What All This Means
All this conflicting information can make the answer to “are German Shepherds good with other dogs” seem confusing. Studies have found that German Shepherd dogs have scored higher than average for aggression directed towards other dogs. And, that many people view the GSD as an aggressive breed.
But, it’s important to gather all the information possible when looking at these studies. Remember that other factors can influence aggression, such as training and socialization as a puppy.
It doesn’t mean that German Shepherds will never get along with other dogs. In fact, some may love playing and even living with other dogs. As long as you go about socializing them and introducing them the right way.
German Shepherd History with Other Dogs
This breed has a rich history starting out in Germany. Here, their creator, Max von Stephanitz bred them in an attempt to create the ultimate herding dog. Their initial purpose of herding and guarding livestock slowly changed to a working role as a police and military dog. To do well here, the GSD needed to be a brave, alert, and intelligent breed.
This is one reason that many people may see the German Shepherd as an aggressive dog. But, today, alongside these roles, the GSD is also found as a guide dog, a loving family companion, a protection dog, and even a working dog in roles like search and rescue.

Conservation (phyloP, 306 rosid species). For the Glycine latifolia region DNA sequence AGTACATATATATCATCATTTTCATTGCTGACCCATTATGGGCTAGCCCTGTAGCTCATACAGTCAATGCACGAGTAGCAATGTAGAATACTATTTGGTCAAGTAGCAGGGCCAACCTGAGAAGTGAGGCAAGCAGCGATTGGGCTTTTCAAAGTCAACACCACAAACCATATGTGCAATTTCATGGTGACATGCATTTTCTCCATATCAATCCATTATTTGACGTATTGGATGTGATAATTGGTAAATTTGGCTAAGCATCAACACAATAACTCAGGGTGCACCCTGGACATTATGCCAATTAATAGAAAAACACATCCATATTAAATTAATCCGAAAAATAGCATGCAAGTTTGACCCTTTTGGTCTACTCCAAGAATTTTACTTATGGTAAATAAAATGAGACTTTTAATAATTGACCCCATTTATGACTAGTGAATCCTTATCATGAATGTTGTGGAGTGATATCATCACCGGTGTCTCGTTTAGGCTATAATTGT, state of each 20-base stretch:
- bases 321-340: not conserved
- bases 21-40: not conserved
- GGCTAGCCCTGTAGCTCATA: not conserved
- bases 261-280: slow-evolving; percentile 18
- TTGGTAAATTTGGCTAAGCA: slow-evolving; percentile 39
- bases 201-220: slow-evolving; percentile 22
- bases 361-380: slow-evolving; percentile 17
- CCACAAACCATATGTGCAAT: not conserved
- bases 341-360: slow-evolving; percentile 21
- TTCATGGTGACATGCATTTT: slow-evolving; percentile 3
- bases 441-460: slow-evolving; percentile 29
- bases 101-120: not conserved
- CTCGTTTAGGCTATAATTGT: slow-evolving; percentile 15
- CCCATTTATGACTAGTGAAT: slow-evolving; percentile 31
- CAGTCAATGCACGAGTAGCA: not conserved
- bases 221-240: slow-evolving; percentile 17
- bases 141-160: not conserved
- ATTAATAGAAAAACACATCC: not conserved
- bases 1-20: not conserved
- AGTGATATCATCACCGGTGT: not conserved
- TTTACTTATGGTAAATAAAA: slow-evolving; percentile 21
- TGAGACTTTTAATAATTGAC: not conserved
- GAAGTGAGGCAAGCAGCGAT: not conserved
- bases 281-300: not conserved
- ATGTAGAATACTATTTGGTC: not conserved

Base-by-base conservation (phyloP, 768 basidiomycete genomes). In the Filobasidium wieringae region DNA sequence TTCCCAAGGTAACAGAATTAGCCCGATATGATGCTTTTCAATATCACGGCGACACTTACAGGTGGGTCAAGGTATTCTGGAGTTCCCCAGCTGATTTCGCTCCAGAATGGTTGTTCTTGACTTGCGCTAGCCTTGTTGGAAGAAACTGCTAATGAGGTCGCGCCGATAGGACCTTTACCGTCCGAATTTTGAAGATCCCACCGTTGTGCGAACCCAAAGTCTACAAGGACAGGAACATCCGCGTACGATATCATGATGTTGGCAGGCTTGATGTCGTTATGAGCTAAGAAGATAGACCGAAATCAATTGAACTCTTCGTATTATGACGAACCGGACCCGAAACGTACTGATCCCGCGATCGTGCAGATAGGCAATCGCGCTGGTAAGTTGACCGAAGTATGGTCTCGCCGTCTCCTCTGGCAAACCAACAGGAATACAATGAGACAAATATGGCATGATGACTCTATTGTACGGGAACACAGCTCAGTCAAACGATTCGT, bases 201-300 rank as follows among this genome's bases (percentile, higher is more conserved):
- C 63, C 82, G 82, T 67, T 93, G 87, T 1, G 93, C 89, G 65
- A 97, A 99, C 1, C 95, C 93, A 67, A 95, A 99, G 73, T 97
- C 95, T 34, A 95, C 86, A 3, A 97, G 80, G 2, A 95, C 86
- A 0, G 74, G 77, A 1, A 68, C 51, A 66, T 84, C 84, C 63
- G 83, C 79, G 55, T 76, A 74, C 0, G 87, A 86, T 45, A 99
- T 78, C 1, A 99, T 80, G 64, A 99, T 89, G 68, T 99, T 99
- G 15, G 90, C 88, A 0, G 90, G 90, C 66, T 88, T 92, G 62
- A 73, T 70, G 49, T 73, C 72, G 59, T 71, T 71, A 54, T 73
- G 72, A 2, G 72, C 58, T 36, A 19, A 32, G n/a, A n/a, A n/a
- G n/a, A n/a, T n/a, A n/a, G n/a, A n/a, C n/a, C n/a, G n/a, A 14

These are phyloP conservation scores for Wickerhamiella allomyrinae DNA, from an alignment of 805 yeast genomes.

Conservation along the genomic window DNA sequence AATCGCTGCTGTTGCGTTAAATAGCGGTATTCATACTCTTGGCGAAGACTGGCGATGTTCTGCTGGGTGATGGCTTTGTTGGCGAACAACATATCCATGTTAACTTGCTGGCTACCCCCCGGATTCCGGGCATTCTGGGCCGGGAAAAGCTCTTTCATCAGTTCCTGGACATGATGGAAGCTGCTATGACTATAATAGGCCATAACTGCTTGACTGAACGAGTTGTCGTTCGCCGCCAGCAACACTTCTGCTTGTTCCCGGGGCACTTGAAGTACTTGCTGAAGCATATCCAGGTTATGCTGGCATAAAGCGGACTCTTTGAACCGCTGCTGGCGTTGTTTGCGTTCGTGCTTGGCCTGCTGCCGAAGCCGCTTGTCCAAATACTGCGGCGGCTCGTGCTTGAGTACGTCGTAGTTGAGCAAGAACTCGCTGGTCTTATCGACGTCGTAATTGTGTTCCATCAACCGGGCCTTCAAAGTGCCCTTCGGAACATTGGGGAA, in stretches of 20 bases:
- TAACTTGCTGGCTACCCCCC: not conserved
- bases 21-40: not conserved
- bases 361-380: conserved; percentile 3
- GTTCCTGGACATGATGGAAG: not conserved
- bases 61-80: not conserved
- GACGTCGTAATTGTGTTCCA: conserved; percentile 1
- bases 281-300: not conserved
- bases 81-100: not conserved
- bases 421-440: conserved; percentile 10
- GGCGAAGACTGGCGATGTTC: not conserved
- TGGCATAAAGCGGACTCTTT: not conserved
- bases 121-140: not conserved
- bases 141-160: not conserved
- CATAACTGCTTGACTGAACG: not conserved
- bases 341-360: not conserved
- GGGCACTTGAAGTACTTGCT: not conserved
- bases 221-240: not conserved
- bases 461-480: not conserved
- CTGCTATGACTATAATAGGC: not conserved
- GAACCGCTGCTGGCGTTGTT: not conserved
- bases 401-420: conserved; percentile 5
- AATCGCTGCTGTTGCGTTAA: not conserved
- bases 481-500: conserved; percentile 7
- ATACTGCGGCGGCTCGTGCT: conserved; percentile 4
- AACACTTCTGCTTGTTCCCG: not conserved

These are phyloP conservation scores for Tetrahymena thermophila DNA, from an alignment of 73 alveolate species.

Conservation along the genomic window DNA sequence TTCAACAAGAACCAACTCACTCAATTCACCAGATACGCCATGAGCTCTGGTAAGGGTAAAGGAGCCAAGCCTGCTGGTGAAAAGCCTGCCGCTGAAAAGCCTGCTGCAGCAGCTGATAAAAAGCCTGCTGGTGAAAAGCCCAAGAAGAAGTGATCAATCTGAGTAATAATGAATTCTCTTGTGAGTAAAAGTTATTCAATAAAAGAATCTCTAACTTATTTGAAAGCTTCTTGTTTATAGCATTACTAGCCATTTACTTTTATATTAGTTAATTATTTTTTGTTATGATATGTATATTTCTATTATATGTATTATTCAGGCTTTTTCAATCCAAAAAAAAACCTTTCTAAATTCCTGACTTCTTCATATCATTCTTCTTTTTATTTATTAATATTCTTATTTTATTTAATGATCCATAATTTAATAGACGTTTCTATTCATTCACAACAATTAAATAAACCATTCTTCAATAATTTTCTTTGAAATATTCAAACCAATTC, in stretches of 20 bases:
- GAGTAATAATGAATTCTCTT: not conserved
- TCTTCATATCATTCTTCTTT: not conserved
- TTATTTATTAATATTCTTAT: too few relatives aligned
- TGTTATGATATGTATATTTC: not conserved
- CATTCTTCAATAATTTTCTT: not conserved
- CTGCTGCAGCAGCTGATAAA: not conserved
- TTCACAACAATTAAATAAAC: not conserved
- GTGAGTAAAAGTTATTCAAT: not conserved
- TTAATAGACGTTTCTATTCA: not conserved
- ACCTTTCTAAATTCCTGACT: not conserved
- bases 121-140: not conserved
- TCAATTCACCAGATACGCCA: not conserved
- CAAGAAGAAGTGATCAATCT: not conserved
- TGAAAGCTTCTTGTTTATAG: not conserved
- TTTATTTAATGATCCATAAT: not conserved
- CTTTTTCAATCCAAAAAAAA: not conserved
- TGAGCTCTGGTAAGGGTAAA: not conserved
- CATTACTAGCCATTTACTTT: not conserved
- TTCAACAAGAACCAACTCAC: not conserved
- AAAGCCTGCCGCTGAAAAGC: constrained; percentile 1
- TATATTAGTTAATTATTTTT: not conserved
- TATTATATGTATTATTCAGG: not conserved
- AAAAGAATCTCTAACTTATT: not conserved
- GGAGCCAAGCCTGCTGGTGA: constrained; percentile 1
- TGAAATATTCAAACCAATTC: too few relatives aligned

In the majority of the roles that German Shepherds are used for, they work alone. For instance, guide dogs work alone alongside a single person needing their help. And k9 dogs working with the military or police will form very strong bonds with a single handler.
They usually work alongside people, but not often together with other dogs, unlike breeds like the Husky, who has a history of working in a pack. So, German Shepherds will require plenty of socialization with other dogs as puppies to get the best attitude towards other dogs as an adult.
These roles throughout the history of the German Shepherd breed have required a brave, loyal, and intelligent dog. GSD’s must be very loyal in most of their working roles. But, even when being kept as a family pet, the GSD will be loyal.
If owners do not socialize and train their German Shepherds properly, this loyalty can turn into territorial guarding behaviors. This can lead to aggression against other people and animals.
Are German Shepherds Good with Other Dogs at Home?
If you’re bringing home a new German Shepherd puppy, or introducing a puppy to your older GSD, you should introduce the two dogs slowly. Make sure you are supervising the two dogs every time they meet. First, they should meet in a neutral area outside of the home.